Dave Miglin, a West Des Moines executive who took on a unique personal challenge to visit all of Iowa’s incorporated towns and cities – small and large – said he saw a lot of towns where people had given up on having anything vital. Iowa had 945 incorporated towns at the end of 2020.
There were 955 when Miglin, a media and digital vice president for Strategic America in West Des Moines and a Broadlawns Medical Center trustee, started his visits. He made the trips in a five-year period that ended in July 2021.
Clues of towns giving up included run-down buildings, overgrown weeds and grass, and general disinterest in how the town looked, he said.
But he said he also came across several small towns that he felt had their own kind of charm, like Clayton, Iowa, population 45, at the bottom of Clayton County’s bluffs in northeast Iowa along the Mississippi River.
“It’s like a little lake community. And they’ve got this great little restaurant bar, and people coming in,” Miglin said. “And you just sat there, and you saw a community that it’s not very big. But what they have, they make the most of.”
NEED FOR NEW FACES
Sarah Grunewaldt, executive director of Main Street Washington, Iowa, said at the Iowa Ideas teleconference’s Oct. 14 session on community building that leaders who can make change in small towns probably are not traditional, long-established government leaders.
“If someone says, ‘we have tried that, we can’t do it,’ my response is: just because we tried it before doesn’t mean we can’t ask and try it again,” Grunewaldt said.
“Sometimes the retirement of the old dogs is good. And sometimes it’s knowing when to get out of the way and just letting people … take their idea and run with it.”
New ideas also can expand cultural diversity in towns that have little or none, interviews and speakers revealed. Iowa’s population of 3.2 million in 2020 was 91% white, the overwhelming racial makeup of small towns in the state. Black Iowans comprised 4% of the state’s 2020 census count.
Another 6.3% of Iowa was Latino. Towns with fewer than 5,000 people like Postville, Columbus Junction and West Liberty have significant Latino populations, as do towns with fewer than 15,000 people, like Perry and Storm Lake.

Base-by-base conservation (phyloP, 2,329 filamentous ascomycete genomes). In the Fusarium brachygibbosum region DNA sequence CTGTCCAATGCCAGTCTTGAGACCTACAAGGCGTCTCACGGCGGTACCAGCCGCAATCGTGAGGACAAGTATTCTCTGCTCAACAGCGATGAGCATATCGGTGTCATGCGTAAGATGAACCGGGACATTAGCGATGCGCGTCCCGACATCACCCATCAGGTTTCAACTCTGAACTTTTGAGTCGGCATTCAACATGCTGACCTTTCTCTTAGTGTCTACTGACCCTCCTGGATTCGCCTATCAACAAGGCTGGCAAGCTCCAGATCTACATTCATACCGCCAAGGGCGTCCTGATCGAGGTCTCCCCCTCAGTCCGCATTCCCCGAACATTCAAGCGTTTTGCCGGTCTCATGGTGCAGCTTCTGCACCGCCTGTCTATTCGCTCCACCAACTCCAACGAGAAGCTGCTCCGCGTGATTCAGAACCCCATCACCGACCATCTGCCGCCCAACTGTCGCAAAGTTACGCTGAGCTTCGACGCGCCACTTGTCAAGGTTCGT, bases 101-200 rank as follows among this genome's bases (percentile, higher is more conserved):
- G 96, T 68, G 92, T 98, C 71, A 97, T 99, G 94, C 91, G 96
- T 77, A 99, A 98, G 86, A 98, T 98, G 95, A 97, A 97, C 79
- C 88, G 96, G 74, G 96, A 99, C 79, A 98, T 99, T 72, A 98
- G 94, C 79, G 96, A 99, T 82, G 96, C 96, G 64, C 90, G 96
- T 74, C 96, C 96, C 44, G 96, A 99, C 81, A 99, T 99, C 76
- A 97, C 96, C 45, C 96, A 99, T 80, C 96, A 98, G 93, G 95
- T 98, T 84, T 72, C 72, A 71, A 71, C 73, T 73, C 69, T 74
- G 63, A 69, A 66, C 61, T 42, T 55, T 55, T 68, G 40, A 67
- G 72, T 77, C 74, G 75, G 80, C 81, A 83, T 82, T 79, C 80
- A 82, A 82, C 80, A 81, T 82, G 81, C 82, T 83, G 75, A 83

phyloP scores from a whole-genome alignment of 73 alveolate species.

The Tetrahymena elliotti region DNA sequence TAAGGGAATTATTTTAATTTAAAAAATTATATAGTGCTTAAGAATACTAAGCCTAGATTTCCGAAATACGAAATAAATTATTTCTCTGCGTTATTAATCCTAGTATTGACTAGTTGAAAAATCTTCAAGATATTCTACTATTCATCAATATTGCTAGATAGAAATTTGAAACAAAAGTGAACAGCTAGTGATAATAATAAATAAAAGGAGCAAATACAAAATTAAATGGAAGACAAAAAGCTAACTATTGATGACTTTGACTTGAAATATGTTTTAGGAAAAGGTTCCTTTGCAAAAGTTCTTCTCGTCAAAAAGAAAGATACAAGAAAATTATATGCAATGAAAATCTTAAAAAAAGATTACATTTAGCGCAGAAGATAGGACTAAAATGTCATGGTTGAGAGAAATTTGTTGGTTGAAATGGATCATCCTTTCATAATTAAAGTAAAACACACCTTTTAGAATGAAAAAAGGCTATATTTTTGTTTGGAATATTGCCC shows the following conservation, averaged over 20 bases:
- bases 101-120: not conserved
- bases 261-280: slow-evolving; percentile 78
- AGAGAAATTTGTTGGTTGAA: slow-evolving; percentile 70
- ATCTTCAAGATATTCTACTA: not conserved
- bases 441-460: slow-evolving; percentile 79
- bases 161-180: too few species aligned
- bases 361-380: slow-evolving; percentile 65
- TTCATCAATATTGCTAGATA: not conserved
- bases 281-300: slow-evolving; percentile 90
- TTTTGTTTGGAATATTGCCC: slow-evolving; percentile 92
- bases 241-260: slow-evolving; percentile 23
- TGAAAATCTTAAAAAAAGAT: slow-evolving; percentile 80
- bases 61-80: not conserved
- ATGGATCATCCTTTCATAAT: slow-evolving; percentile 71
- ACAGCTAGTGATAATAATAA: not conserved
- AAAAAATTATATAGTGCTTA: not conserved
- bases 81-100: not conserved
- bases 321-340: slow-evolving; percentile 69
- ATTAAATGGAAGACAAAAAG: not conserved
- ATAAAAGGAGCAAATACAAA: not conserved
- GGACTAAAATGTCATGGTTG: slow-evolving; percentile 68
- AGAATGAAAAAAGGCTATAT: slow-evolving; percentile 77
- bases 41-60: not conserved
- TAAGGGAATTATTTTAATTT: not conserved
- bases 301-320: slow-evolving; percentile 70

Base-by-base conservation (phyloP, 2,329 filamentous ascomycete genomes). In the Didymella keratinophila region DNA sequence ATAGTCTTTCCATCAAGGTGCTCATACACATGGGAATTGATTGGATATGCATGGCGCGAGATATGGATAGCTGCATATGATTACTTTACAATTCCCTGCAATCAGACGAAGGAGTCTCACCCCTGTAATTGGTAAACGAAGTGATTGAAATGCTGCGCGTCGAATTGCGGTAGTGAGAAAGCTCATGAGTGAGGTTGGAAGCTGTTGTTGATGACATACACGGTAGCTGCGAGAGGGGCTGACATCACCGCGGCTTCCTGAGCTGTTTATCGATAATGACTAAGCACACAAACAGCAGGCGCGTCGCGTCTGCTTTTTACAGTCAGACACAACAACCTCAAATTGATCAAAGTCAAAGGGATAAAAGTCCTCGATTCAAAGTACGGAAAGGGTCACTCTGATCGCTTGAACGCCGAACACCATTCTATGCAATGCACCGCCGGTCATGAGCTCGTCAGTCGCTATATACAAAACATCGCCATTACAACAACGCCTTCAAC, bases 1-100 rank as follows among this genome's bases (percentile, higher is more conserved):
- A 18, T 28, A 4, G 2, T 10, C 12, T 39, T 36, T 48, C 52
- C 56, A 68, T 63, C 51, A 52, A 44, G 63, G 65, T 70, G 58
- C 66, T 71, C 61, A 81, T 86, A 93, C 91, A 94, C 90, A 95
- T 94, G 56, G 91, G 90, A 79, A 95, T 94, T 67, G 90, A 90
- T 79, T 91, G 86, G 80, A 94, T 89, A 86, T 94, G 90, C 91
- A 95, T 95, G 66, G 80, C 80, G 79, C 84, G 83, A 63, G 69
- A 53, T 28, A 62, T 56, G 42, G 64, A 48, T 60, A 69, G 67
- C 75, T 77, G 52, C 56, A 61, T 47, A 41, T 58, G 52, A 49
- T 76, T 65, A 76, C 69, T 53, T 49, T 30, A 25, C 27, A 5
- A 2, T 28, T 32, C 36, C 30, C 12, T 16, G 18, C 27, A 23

Grunewaldt said a group called Latinos for Washington has formed to help local immigrants with the citizenship process. Latino youth are getting involved in sports and activities while Latino-owned businesses are opening. She cited a Honduran-owned grocery store. “They would not have existed 10 years ago, but they’re here now and they’re thriving,” she said.
Menner said being open to new people is a challenge in a small town but necessary for staying vital. Iowa’s 3.6% population growth the past 10 years was below the 6.3% national average.
“If there are places that don’t like immigrants and aren’t welcoming to them, and bend over backwards to push them away, they’re probably not going to be growing or have any hope of growing because that’s the demographic that’s changing rural communities,” he said.
Menner said a town’s need for vitality boils down to needing enough people to support business and the rest of what a town can offer.
“It’s all about capacity at the end of the day,” he said. “There are towns of 1,500 or smaller that are just knocking the ball out of the park because they’ve got leaders and engaged people and a vision and a capacity to make things happen. And, then, there are bigger cities that are clueless.
“So, really, it’s about the place. But it’s about the people, too.”
IowaWatch reporting in this project was made possible by support from the Solutions Journalism Network, a nonprofit organization dedicated to rigorous and compelling reporting about responses to social problems.